• Microsoft® Windows® XP Professional with Service Pack 2 (SP2) or Microsoft Windows XP Home Edition with SP2.
  • A 2.0 gigahertz (GHz) Intel Pentium 4, or AMD Athlon, or compatible processor is required. 3.2 GHz or higher is recommended.
  • 512 megabytes (MB) of RAM or higher is recommended.
  • An NTFS file system partition with 700 MB of free space is required to install and run "WinFS" Beta 1.

WinFS Beta 1 requires Beta 2 of the .NET Framework to be installed. The SDK can cooperate with Beta 2 of Visual Studio 2005.

I seem to qualify and I like living on the edge with alphas and betas so I am going to install it on my main Windows XP partition. This installation has survived several alpha and beta installs, so if WinFS drives it over the edge, so be it.

Tell tale signs that a reinstall is due:

  • A couple of months ago my Windows logo + E key combination inexplicably stopped working. It should fire up a new Explorer window but is now a no-op. All the other Windows logo key combinations work fine and Google hasn't helped me.
  • The programs menu starts to fill up the entire screen and it takes about 10 seconds before it appears the first time I click Start | Programs.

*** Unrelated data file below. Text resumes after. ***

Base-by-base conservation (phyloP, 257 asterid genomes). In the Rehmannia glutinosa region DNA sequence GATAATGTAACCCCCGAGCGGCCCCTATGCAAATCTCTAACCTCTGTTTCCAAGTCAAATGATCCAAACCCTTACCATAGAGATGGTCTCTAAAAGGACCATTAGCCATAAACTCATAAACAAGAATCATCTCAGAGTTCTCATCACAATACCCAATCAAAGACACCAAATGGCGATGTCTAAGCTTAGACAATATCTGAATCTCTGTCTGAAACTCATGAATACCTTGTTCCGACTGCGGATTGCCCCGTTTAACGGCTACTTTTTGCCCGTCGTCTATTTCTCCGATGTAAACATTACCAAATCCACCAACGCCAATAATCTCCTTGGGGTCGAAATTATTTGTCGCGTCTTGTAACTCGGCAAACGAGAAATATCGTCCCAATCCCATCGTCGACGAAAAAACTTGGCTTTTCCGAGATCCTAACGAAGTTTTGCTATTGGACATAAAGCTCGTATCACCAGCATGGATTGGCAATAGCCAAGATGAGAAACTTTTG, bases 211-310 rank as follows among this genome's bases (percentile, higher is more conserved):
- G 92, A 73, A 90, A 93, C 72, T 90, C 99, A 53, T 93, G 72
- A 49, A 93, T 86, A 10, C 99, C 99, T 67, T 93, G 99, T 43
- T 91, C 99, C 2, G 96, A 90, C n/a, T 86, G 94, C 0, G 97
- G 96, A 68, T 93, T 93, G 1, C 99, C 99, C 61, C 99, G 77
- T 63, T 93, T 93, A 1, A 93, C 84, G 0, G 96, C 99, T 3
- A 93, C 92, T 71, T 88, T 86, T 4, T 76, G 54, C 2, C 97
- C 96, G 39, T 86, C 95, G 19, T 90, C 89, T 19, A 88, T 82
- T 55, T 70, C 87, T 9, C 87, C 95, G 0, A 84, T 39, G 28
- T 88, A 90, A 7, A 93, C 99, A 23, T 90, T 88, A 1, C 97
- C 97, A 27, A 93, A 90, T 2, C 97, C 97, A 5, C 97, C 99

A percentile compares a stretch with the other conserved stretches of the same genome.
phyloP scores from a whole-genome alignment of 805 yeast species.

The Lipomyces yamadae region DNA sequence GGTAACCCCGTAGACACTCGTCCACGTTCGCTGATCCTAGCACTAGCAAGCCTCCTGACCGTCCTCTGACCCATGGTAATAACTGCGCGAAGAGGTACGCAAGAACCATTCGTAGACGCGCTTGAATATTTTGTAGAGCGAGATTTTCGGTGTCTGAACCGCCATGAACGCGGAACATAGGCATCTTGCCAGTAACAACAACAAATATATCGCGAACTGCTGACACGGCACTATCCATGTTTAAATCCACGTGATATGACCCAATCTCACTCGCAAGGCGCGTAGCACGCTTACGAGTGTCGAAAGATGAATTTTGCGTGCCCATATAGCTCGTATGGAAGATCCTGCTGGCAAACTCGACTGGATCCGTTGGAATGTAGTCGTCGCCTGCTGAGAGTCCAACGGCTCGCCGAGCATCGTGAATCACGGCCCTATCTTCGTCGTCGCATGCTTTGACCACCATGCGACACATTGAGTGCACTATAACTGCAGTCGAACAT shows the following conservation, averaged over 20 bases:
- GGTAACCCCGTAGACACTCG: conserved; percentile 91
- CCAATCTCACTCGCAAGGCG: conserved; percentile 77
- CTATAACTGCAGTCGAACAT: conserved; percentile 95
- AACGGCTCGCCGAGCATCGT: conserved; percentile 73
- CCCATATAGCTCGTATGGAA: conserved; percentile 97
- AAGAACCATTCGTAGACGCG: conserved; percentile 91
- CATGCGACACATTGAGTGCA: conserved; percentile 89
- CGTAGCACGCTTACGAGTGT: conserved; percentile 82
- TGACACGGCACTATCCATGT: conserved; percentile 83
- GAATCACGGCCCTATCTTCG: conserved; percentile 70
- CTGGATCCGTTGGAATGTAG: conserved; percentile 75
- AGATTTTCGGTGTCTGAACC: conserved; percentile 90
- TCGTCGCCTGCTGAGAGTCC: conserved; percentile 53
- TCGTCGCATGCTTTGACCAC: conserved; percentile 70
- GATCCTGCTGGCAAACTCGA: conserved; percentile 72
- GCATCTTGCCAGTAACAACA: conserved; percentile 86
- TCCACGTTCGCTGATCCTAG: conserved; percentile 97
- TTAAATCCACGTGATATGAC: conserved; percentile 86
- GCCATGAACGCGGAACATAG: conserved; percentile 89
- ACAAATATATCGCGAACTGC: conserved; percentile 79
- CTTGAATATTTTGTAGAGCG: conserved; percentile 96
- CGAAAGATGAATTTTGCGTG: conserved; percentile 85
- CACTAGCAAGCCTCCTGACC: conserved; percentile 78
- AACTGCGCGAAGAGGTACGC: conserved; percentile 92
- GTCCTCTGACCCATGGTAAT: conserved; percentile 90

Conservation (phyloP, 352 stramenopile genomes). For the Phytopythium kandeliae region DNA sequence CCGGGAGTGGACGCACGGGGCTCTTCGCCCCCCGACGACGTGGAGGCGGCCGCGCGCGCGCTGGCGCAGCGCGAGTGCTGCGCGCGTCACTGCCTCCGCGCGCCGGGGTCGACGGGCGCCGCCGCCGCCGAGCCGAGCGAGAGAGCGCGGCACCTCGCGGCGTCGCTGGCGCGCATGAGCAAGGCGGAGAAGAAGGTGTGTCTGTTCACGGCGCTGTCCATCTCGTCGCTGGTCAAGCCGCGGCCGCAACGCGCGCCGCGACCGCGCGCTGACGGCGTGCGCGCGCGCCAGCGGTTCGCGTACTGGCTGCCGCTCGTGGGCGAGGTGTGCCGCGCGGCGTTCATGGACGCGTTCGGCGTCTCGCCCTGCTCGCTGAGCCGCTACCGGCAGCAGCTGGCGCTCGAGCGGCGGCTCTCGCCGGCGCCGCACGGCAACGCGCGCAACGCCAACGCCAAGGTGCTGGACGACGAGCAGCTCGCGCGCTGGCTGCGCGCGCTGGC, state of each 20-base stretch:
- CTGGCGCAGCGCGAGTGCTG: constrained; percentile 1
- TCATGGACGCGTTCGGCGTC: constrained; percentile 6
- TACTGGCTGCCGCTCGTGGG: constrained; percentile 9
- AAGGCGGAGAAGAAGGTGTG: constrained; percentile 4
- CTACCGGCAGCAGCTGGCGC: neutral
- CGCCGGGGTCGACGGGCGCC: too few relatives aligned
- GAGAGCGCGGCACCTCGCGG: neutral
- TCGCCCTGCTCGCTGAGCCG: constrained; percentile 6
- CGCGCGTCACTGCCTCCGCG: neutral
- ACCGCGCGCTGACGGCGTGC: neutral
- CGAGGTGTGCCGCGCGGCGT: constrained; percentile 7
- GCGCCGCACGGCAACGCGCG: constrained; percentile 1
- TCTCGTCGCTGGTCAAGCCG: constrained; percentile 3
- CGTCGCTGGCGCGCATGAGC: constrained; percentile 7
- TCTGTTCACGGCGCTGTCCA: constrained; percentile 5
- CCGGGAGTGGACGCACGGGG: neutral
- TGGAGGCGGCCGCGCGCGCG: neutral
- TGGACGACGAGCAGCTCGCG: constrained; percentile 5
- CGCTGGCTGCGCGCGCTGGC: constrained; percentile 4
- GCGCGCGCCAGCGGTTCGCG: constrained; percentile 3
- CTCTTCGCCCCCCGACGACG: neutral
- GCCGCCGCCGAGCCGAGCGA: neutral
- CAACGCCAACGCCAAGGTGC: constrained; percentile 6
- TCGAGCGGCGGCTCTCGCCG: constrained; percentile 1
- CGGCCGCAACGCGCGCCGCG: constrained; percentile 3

Confusing isn't it: BizTalk Server 2006 will be launced on the same date as Visual Studio 2005 and SQL Server 2005.

At first I thought this was just because the release of Visual Studio and SQL Server 2005 was delayed after the naming had been finalized. The new version of BizTalk Server was announced later and so it could have 2006 in the name without looking a year old just two months after the release.

Well according to this interview with Scott Woodgate at TheServerSide.NET it seems the product is launched only for marketing reasons on the same date as Visual Studio and SQL Server. Apparently it doesn't mean anything for the release date. BizTalk Server will not be released on November 8, 2005 but somewhere in the first half of 2006. Here is a part of the transcript of the interview: